One of the most popular technique to use for predictive modelling and data mining tasks is regression analysis. There are 15 types of regression analysis with its own regression techniques and assumptions. Regression analysis plays a very important role in statistics. There are good possibilities that some might have even done some assignments in regression analysis by getting some regression analysis homework help from your friends. In this article we will see the different types of regression analysis.

Linear Regression: Linear regression is the simplest form of regression where the dependent variable is continuous in nature and also the relationship between the dependent and independent is assumed to be linear.

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Polynomial regression: Polynomial regression is a technique to fit a non-linear equation by taking the independent variable

Logistic regression: A Logistic regression is where the dependent variable is continuous or binary in nature.

Quantile regression:  A Quantile regression is where the extension of a linear equation where outliers, high skewness and heteroscedasticity is existing in the data.

Ridge regression: Ridge regression helps understand the concept of regularisation to help solve fitting problems. It means that the data has performed well in training but is weak on validation data.

Lasso regression: Least Absolute Shrinkage and selection operator or Lasso regression makes use of regularisation technique in the objective function.

Principle components regression (PCR): A regression technique that is widely used when there are many independent variables in the data. PCR is divided into two steps

  • Getting the principal components
  • Running regression analysis on principal components

Elastic Net regression: A regression that is preferred over ridge regression and lasso regression. It helps select the regression model that fits the data model the best.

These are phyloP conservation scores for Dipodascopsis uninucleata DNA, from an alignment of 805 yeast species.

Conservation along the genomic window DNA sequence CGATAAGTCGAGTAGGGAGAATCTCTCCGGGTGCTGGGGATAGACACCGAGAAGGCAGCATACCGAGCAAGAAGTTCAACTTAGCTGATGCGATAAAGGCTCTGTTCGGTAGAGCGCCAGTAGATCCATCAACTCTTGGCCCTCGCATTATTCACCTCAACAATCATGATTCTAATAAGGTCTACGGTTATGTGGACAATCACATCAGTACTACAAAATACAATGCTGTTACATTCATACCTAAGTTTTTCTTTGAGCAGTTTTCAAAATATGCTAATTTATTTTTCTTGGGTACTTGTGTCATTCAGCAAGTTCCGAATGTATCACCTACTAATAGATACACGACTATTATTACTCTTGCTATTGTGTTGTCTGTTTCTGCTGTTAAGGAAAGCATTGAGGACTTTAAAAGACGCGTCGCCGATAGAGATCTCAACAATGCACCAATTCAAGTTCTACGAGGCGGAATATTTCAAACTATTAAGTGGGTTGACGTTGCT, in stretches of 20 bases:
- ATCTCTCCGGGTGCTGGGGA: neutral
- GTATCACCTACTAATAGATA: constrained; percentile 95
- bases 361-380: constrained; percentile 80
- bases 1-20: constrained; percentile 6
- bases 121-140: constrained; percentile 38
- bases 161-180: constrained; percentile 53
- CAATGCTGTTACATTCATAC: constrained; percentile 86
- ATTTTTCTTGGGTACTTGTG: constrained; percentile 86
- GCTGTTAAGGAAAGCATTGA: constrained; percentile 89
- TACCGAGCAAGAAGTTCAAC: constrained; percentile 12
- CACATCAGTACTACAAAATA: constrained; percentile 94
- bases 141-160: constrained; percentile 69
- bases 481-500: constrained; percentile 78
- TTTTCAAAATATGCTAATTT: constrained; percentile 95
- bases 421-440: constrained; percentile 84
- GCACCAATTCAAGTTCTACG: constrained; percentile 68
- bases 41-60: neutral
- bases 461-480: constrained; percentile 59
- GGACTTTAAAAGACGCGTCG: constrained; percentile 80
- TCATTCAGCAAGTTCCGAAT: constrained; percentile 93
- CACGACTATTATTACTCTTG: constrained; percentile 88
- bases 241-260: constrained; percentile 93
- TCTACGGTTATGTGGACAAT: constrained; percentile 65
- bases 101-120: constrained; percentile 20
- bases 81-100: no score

Partial least squares (PLS): Partial least square is an alternative technique of principal component when the independent variables highly correlate.

Support Vector Regression: In Support Vector regression, both linear and non-linear models can be solved. They use non-linear functions to find an optimal solution for any non-linear model. The idea is to minimise error, individualise hyperplane that maximises the margin.

Ordinal regression: Ordinal regression can predict ranked values and is suitable when an independent variable is ordinal in nature.

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Poisson regression: When the dependent variable has count data it is Poisson regression and can be applied when

  • predicting the number of calls for a particular product to
  • estimating the number of emergency service calls during an event.

Negative Binomial regression: Negative binomial regression deals with data count by not assuming the distribution of count having variance equal to its mean.

Quasi Poisson regression: Quasi Poisson regression can be used for overdispersed count data; it is a linear function of the mean, whereas the variance of the negative binomial model is a quadratic function of the mean.

Cox regression: Cox regression is suitable for time to time data updates

  • time from the account is opened to attrition
  • Time after treatments to death
  • Time from heart attack to the next